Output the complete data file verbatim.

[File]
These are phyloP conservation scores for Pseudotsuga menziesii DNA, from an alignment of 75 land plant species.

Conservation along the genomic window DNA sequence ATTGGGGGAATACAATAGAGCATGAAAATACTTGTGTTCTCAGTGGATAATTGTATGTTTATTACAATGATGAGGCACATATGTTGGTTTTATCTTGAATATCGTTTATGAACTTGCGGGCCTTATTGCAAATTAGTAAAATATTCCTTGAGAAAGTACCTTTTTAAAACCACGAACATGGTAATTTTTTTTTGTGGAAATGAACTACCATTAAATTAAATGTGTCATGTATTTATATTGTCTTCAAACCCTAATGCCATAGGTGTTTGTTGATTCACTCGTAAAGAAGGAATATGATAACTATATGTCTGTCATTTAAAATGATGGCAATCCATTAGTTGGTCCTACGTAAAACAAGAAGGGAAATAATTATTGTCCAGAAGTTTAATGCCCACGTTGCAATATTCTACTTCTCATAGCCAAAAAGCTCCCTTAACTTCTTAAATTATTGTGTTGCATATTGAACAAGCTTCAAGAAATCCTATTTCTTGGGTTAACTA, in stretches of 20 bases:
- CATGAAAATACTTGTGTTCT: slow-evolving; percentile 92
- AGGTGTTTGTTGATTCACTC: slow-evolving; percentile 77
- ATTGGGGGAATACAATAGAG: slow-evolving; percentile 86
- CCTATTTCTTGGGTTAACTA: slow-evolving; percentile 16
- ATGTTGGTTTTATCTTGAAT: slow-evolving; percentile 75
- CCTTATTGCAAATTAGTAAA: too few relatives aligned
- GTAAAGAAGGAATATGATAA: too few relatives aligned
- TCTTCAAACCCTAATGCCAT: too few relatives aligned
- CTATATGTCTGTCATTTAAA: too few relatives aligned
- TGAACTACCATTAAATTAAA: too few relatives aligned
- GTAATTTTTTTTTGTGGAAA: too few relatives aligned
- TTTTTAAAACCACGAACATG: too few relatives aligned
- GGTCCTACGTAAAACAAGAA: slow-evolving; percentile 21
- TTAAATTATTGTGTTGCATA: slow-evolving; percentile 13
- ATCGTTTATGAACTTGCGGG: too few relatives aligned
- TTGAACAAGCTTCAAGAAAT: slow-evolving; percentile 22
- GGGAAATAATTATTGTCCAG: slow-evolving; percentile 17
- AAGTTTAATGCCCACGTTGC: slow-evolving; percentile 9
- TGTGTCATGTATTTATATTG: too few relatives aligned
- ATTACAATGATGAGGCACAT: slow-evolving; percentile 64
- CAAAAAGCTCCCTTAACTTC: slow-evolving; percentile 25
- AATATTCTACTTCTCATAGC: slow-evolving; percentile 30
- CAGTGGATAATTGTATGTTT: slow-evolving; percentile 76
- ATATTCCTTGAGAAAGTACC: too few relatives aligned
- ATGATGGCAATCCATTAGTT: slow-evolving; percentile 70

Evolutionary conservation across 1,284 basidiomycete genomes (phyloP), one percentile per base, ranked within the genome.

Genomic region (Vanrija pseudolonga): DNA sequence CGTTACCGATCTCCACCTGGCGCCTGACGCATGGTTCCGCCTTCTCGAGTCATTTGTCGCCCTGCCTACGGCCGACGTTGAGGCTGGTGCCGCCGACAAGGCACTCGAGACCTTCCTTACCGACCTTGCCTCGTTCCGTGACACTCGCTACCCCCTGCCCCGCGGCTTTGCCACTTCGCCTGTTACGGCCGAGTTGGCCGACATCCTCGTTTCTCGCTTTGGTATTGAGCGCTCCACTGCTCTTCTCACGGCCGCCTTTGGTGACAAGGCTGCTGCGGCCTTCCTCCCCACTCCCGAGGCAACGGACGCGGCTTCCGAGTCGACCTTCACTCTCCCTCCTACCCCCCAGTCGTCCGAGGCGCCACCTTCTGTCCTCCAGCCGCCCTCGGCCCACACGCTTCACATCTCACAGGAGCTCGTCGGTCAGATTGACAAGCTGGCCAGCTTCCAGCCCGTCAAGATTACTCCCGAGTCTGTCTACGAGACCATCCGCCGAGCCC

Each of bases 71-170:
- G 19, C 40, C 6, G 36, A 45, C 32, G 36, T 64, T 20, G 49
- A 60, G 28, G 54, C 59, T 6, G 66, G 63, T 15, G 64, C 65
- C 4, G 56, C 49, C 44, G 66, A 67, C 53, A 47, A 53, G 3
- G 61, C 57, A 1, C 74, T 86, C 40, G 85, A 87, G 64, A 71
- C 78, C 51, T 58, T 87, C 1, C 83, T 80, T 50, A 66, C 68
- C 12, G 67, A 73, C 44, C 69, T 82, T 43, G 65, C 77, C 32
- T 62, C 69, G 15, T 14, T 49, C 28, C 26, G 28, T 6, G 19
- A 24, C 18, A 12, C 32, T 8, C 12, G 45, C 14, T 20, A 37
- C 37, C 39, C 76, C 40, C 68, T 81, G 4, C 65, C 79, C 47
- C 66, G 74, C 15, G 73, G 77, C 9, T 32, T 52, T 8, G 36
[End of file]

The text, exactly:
These are phyloP conservation scores for Pseudotsuga menziesii DNA, from an alignment of 75 land plant species.

Conservation along the genomic window DNA sequence ATTGGGGGAATACAATAGAGCATGAAAATACTTGTGTTCTCAGTGGATAATTGTATGTTTATTACAATGATGAGGCACATATGTTGGTTTTATCTTGAATATCGTTTATGAACTTGCGGGCCTTATTGCAAATTAGTAAAATATTCCTTGAGAAAGTACCTTTTTAAAACCACGAACATGGTAATTTTTTTTTGTGGAAATGAACTACCATTAAATTAAATGTGTCATGTATTTATATTGTCTTCAAACCCTAATGCCATAGGTGTTTGTTGATTCACTCGTAAAGAAGGAATATGATAACTATATGTCTGTCATTTAAAATGATGGCAATCCATTAGTTGGTCCTACGTAAAACAAGAAGGGAAATAATTATTGTCCAGAAGTTTAATGCCCACGTTGCAATATTCTACTTCTCATAGCCAAAAAGCTCCCTTAACTTCTTAAATTATTGTGTTGCATATTGAACAAGCTTCAAGAAATCCTATTTCTTGGGTTAACTA, in stretches of 20 bases:
- CATGAAAATACTTGTGTTCT: slow-evolving; percentile 92
- AGGTGTTTGTTGATTCACTC: slow-evolving; percentile 77
- ATTGGGGGAATACAATAGAG: slow-evolving; percentile 86
- CCTATTTCTTGGGTTAACTA: slow-evolving; percentile 16
- ATGTTGGTTTTATCTTGAAT: slow-evolving; percentile 75
- CCTTATTGCAAATTAGTAAA: too few relatives aligned
- GTAAAGAAGGAATATGATAA: too few relatives aligned
- TCTTCAAACCCTAATGCCAT: too few relatives aligned
- CTATATGTCTGTCATTTAAA: too few relatives aligned
- TGAACTACCATTAAATTAAA: too few relatives aligned
- GTAATTTTTTTTTGTGGAAA: too few relatives aligned
- TTTTTAAAACCACGAACATG: too few relatives aligned
- GGTCCTACGTAAAACAAGAA: slow-evolving; percentile 21
- TTAAATTATTGTGTTGCATA: slow-evolving; percentile 13
- ATCGTTTATGAACTTGCGGG: too few relatives aligned
- TTGAACAAGCTTCAAGAAAT: slow-evolving; percentile 22
- GGGAAATAATTATTGTCCAG: slow-evolving; percentile 17
- AAGTTTAATGCCCACGTTGC: slow-evolving; percentile 9
- TGTGTCATGTATTTATATTG: too few relatives aligned
- ATTACAATGATGAGGCACAT: slow-evolving; percentile 64
- CAAAAAGCTCCCTTAACTTC: slow-evolving; percentile 25
- AATATTCTACTTCTCATAGC: slow-evolving; percentile 30
- CAGTGGATAATTGTATGTTT: slow-evolving; percentile 76
- ATATTCCTTGAGAAAGTACC: too few relatives aligned
- ATGATGGCAATCCATTAGTT: slow-evolving; percentile 70

Evolutionary conservation across 1,284 basidiomycete genomes (phyloP), one percentile per base, ranked within the genome.

Genomic region (Vanrija pseudolonga): DNA sequence CGTTACCGATCTCCACCTGGCGCCTGACGCATGGTTCCGCCTTCTCGAGTCATTTGTCGCCCTGCCTACGGCCGACGTTGAGGCTGGTGCCGCCGACAAGGCACTCGAGACCTTCCTTACCGACCTTGCCTCGTTCCGTGACACTCGCTACCCCCTGCCCCGCGGCTTTGCCACTTCGCCTGTTACGGCCGAGTTGGCCGACATCCTCGTTTCTCGCTTTGGTATTGAGCGCTCCACTGCTCTTCTCACGGCCGCCTTTGGTGACAAGGCTGCTGCGGCCTTCCTCCCCACTCCCGAGGCAACGGACGCGGCTTCCGAGTCGACCTTCACTCTCCCTCCTACCCCCCAGTCGTCCGAGGCGCCACCTTCTGTCCTCCAGCCGCCCTCGGCCCACACGCTTCACATCTCACAGGAGCTCGTCGGTCAGATTGACAAGCTGGCCAGCTTCCAGCCCGTCAAGATTACTCCCGAGTCTGTCTACGAGACCATCCGCCGAGCCC

Each of bases 71-170:
- G 19, C 40, C 6, G 36, A 45, C 32, G 36, T 64, T 20, G 49
- A 60, G 28, G 54, C 59, T 6, G 66, G 63, T 15, G 64, C 65
- C 4, G 56, C 49, C 44, G 66, A 67, C 53, A 47, A 53, G 3
- G 61, C 57, A 1, C 74, T 86, C 40, G 85, A 87, G 64, A 71
- C 78, C 51, T 58, T 87, C 1, C 83, T 80, T 50, A 66, C 68
- C 12, G 67, A 73, C 44, C 69, T 82, T 43, G 65, C 77, C 32
- T 62, C 69, G 15, T 14, T 49, C 28, C 26, G 28, T 6, G 19
- A 24, C 18, A 12, C 32, T 8, C 12, G 45, C 14, T 20, A 37
- C 37, C 39, C 76, C 40, C 68, T 81, G 4, C 65, C 79, C 47
- C 66, G 74, C 15, G 73, G 77, C 9, T 32, T 52, T 8, G 36